Survey: Communities Aren't Actively Planning For Aging Baby Boomers
Aging Baby Boomers
Results of a statewide survey show most Kentuckians are aware that the aging of the baby boomers (people currently age 43-61) will bring major changes to their communities - but they don't think their communities are actively planning for what has been called a pending "demographic tsunami."
That's among the key findings from the Kentucky Elder Readiness Initiative survey of 9,600 households across the state conducted this summer. The survey is the latest phase of the initiative announced by Governor Ernie Fletcher in 2005 to raise awareness of the impending elder population boom. The first wave of baby boomers turned 60 last year.
The state Cabinet for Health and Family Services partnered with the University of Kentucky Graduate Center for Gerontology and the state's 15 Area Agencies on Aging to conduct research and promote KERI findings as a means to stimulate local and statewide activity to address the pending challenges and opportunities posed by the aging of the baby boom generation. Regional results were presented at a recently concluded series of 15 forums across the state.
"In the final analysis of the KERI survey, it's clear that both the state and local communities have much work ahead to prepare for the baby boomers reaching their senior years," said Governor Fletcher. "The project continues to raise awareness of these issues and to serve as a valuable planning tool for communities."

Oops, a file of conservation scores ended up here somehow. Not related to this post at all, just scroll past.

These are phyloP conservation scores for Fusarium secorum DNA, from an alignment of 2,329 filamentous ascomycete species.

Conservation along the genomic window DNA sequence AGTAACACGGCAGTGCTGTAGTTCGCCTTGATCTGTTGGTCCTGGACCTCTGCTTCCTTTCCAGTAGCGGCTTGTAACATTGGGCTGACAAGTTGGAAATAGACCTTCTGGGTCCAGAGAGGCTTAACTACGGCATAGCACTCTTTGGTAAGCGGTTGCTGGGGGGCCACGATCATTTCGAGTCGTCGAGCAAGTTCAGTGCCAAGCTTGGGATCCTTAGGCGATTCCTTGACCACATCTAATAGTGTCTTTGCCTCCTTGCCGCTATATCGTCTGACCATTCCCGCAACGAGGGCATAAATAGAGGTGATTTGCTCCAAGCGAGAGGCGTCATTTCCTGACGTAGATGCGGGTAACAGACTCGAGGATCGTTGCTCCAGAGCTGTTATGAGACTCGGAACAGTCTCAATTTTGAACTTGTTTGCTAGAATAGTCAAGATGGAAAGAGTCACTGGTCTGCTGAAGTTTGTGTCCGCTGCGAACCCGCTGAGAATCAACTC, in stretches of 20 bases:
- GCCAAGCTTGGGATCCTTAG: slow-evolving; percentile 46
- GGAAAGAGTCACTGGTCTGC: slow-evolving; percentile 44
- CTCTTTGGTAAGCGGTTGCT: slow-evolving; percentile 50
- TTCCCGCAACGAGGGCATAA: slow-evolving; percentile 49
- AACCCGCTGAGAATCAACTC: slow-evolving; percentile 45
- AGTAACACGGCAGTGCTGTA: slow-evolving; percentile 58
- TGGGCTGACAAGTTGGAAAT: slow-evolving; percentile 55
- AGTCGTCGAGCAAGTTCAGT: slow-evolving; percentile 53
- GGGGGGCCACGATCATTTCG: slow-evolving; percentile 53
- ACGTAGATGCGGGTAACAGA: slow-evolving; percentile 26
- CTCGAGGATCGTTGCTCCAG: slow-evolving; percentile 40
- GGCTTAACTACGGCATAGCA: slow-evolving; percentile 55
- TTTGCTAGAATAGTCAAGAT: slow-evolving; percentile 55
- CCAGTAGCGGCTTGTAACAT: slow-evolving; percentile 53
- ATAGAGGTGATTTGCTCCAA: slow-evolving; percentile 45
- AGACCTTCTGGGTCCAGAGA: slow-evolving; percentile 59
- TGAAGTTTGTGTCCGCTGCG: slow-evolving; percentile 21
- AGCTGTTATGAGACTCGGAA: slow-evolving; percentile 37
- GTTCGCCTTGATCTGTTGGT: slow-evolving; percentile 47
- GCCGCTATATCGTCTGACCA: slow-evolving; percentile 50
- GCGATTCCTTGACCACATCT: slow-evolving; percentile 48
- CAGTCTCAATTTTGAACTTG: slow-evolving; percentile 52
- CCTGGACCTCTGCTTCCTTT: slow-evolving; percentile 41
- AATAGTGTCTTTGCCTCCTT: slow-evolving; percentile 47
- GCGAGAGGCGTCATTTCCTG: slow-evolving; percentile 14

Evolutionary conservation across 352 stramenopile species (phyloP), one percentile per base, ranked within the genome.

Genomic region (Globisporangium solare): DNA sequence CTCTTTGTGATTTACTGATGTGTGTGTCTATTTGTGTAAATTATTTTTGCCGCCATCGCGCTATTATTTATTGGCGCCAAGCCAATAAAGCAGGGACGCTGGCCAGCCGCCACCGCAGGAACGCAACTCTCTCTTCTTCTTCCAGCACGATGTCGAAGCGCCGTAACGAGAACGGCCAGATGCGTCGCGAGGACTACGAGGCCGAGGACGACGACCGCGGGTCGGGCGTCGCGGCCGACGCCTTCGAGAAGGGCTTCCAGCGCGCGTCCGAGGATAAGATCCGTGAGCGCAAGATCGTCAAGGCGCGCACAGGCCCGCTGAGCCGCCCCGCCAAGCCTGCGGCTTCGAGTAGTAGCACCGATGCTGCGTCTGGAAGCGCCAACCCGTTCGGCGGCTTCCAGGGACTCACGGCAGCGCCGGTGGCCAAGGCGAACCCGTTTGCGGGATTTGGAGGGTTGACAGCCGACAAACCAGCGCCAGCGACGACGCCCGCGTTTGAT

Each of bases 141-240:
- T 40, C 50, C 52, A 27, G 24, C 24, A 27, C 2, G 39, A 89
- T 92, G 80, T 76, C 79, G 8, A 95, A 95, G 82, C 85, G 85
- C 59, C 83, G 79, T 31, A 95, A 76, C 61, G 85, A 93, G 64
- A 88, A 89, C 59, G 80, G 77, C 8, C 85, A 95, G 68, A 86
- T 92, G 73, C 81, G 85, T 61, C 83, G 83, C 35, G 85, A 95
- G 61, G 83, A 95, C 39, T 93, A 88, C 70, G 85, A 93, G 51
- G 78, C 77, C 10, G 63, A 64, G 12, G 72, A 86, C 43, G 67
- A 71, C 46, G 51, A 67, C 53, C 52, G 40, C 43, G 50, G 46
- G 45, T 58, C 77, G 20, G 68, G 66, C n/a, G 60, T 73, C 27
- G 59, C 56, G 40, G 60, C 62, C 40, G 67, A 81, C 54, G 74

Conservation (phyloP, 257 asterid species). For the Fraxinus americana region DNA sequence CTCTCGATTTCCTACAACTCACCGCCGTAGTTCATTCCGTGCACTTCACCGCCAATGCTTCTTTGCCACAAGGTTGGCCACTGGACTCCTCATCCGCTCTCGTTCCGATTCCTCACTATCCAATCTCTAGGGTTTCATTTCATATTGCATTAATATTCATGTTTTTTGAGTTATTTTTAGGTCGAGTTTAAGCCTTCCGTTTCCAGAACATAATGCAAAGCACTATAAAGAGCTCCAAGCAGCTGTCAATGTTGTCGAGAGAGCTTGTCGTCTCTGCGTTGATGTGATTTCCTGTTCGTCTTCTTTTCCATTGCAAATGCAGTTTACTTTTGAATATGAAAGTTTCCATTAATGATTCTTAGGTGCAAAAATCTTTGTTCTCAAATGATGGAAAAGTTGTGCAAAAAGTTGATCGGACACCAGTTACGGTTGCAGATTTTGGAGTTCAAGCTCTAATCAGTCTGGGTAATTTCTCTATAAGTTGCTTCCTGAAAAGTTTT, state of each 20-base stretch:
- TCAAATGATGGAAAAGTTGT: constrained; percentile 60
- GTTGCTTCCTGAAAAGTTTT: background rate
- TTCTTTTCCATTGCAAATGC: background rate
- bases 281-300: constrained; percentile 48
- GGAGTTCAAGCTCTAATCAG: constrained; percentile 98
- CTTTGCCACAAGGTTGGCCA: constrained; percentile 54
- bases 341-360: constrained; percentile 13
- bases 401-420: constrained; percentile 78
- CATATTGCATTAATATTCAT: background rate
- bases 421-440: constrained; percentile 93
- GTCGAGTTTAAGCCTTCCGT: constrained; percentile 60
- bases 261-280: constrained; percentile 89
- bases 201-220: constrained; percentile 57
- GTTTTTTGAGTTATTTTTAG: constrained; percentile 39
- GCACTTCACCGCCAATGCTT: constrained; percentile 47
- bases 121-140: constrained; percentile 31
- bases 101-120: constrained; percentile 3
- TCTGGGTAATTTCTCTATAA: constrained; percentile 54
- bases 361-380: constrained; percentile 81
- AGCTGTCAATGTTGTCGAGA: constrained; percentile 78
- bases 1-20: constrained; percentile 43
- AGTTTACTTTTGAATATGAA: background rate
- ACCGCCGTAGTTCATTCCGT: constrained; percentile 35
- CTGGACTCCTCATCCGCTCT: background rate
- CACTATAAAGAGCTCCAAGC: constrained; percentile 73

"We've traveled to every part of Kentucky over the past couple of months to bring area-specific results to the people of Kentucky," Secretary Birdwhistell said. "Since the project began two years ago, we have definitely witnessed an increased awareness of these issues and, as a result of KERI, community leaders actively planning for a senior-friendly Kentucky."
Focus groups and community forums were held during phase one of KERI to gather feedback used to develop the phase two survey. Responses to the survey were analyzed to measure interest, expectations and perceptions about programs and services for aging residents and aging in general.
Other statewide findings from KERI survey include: